How to Talk to Your Employer About Adoption: Four Important Topics to Discuss with Work
An important step in beginning the adoption process is discussing your plans and options with your work. Many prospective adoptive parents choose not to discuss their specific adoption match until it is successful because of the risks. Here are some ways you can prepare for your adoption without providing exact details on your case.
Request Income & Benefits Statement
Your Homestudy Report will likely require proof employment, proof of income, health coverage, life insurance, retirement funds, and other related items. It is helpful to request an income and/or benefits statement from your human resources department to prepare for your Homestudy Report.
If you plan to cover the child under your health insurance, speak with your employer about what is needed to put the child on your coverage. Often the coverage may begin right at birth, discharge from the hospital, or placement of the child in your home. In previous years, health insurers would require finalization prior to coverage, however, this is now prohibited. Health insurers may not discriminate between adopted and biological children and they must cover the child as soon as those families assume financial responsibility for the child.
In 1993, The Omnibus Budget Reconciliation Act of 1993, Public Law 103- 66 (OBRA), amended the Employee Retirement Income Security Act of 1974 (ERISA) to require any group health plan with coverage for dependent children to provide adopted children with the same benefits and coverage as biological children. OBRA eliminated any requirement that the adoption be finalized in court before coverage could begin. The relevant OBRA sections are Title IV, Subtitle D, Section 4301(c). In 1996, The Health Insurance Portability and Accountability Act of 1996, Public Law 104-91 (HIPAA), amended ERISA and extended the prohibition against discrimination between adopted and biological children to governmental employers.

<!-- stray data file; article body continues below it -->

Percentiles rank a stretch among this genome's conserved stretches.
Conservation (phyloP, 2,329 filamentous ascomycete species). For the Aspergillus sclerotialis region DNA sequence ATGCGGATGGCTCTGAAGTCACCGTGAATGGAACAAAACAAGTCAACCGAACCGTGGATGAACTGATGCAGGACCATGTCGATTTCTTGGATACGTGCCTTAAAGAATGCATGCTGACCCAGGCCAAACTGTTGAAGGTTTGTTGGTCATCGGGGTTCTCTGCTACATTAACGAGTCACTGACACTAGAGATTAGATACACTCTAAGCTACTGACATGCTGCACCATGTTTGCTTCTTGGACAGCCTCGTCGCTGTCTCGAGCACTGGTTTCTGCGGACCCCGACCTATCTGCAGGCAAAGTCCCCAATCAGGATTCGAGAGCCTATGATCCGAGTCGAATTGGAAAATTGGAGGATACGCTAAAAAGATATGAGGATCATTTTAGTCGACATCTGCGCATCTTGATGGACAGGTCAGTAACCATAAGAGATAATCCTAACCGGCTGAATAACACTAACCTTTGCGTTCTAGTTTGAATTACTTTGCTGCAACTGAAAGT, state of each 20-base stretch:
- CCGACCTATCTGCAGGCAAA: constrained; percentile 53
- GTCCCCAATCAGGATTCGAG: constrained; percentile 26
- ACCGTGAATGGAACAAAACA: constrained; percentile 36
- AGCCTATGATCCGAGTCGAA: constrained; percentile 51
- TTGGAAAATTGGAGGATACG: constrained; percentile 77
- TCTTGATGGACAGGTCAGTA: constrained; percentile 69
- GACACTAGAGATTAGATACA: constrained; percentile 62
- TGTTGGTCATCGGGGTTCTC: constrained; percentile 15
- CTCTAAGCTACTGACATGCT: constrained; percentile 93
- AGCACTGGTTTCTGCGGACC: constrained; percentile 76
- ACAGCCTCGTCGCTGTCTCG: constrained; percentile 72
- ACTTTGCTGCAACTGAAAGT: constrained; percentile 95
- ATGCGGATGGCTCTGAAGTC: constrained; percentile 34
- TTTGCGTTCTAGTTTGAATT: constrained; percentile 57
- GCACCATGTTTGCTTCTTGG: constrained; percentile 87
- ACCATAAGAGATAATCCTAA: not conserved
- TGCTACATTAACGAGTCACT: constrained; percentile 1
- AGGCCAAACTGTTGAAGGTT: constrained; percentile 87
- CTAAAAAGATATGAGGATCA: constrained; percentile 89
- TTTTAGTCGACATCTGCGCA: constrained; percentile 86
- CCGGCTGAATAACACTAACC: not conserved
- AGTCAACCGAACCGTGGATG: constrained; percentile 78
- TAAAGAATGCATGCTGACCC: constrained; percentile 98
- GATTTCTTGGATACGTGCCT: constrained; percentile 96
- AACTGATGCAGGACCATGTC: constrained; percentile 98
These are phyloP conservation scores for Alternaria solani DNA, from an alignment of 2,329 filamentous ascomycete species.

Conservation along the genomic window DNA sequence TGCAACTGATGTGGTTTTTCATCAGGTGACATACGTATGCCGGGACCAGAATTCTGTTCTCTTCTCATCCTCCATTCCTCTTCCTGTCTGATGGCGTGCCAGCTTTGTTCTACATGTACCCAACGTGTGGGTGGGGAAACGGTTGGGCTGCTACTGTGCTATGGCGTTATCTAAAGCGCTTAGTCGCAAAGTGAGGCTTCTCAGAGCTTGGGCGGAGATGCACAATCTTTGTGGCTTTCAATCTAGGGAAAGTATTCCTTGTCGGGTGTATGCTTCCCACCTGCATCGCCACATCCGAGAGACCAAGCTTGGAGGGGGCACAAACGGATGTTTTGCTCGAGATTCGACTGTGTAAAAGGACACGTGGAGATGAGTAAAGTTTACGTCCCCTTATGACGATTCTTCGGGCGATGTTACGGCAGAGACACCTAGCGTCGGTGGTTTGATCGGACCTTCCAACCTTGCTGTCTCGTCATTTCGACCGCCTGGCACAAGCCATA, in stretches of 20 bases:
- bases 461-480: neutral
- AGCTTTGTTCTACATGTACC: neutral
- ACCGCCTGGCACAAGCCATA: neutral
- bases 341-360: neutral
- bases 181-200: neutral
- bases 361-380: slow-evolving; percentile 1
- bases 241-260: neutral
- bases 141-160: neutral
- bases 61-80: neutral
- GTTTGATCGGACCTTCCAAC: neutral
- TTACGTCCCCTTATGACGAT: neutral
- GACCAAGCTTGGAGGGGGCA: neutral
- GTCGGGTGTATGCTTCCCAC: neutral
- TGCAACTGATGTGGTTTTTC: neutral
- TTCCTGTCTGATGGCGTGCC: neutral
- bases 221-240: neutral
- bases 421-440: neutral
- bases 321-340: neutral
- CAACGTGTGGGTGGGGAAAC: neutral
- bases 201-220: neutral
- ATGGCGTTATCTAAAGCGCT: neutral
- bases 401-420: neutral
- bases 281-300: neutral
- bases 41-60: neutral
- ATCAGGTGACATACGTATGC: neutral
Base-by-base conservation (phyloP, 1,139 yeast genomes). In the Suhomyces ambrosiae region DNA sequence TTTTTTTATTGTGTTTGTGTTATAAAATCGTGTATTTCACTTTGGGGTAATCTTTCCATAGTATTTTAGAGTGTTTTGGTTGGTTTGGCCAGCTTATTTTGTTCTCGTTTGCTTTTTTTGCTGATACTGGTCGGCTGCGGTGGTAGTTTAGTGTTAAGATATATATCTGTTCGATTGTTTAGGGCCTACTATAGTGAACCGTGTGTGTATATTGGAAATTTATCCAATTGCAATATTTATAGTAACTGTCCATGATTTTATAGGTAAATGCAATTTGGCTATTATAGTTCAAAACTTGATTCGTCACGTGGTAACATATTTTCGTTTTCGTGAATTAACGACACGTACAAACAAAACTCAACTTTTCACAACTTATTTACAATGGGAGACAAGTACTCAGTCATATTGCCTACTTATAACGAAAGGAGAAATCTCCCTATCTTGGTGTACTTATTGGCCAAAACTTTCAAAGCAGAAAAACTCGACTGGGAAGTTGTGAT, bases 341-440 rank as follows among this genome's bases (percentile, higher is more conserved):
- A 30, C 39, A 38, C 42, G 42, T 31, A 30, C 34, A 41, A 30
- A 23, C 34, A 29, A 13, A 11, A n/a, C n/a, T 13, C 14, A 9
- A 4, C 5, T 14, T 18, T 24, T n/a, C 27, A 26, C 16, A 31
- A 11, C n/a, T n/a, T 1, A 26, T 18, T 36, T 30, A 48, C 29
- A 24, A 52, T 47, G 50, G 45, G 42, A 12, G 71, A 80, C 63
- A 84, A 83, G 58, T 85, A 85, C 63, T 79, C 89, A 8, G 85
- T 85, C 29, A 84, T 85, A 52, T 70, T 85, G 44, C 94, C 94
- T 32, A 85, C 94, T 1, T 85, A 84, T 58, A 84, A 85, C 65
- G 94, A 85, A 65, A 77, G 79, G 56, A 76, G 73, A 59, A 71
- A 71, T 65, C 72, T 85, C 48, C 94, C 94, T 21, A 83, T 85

Discuss Options for Leave
Every employer has their own policies for maternity leave and/or paternity leave, and likely has their own policies for adoption cases. Ask about options for leave, and whether your position is secure after certain times of leave. As an adoption placement can occur quickly, it is important to ask what is required for such leave to be prepared for a placement. You may be eligible for leave under The Family Medical and Leave Act of 1993, a fact sheet available here. Recognizing the need for family leave around birth of a child, there are grants becoming available, such as the Dove paternity grant program.
It is important to check with your employer and human resources department to see if you qualify for any adoption and/or legal service reimbursement. Many employers have adoption reimbursement benefits that are not highlighted in benefit packages or marketing materials. Make sure to check if you employer has adoption reimbursement, find out the amount, what is required to receive the reimbursement, and how long it takes to receive the reimbursement. This could also be framed as “legal services” reimbursement. If your employer does not currently offer adoption reimbursement, request if they would consider creating a reimbursement program. You can look to the Dave Thomas Foundation for Adoption for an article on adoption reimbursement, their free toolkit for employer’s to implement reimbursement programs, and their 2018 list of 100 Best Adoption-Friendly Workplaces.
Not sure where to begin? Contact us to schedule your Adoption Legal Consultation to discuss the best next steps in your family building options.